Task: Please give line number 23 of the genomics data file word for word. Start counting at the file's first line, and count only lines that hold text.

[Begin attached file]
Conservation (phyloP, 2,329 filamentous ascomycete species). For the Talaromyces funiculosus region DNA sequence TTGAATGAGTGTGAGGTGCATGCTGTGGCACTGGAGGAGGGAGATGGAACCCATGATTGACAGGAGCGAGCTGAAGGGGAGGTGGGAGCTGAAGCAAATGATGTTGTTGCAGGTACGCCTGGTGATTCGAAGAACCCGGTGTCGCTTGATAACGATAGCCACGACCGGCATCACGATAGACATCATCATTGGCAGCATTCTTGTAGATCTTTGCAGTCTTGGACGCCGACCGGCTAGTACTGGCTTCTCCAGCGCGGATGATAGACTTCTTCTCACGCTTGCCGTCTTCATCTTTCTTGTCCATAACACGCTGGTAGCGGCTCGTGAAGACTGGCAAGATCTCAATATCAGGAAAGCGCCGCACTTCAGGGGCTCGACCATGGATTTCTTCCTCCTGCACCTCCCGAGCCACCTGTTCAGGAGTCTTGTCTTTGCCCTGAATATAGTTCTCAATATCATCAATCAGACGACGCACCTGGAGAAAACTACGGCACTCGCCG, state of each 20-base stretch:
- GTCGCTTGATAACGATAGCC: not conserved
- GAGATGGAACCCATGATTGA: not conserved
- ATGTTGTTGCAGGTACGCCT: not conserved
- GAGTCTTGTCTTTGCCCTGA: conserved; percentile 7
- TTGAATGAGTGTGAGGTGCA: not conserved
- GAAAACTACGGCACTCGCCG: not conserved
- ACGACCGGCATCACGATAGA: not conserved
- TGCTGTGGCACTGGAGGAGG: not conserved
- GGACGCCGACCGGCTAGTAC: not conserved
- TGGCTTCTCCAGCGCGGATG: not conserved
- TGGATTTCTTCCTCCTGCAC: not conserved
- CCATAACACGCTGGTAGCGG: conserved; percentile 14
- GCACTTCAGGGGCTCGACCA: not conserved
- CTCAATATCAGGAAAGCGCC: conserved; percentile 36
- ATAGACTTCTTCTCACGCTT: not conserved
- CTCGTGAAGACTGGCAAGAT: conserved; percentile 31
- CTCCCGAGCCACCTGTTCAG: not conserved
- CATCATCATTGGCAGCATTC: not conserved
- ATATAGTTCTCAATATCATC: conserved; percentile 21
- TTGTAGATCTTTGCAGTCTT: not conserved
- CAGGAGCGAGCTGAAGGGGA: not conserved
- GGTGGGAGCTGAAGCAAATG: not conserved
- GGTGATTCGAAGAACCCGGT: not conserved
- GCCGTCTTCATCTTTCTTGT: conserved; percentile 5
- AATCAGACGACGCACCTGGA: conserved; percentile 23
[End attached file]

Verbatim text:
- GGTGGGAGCTGAAGCAAATG: not conserved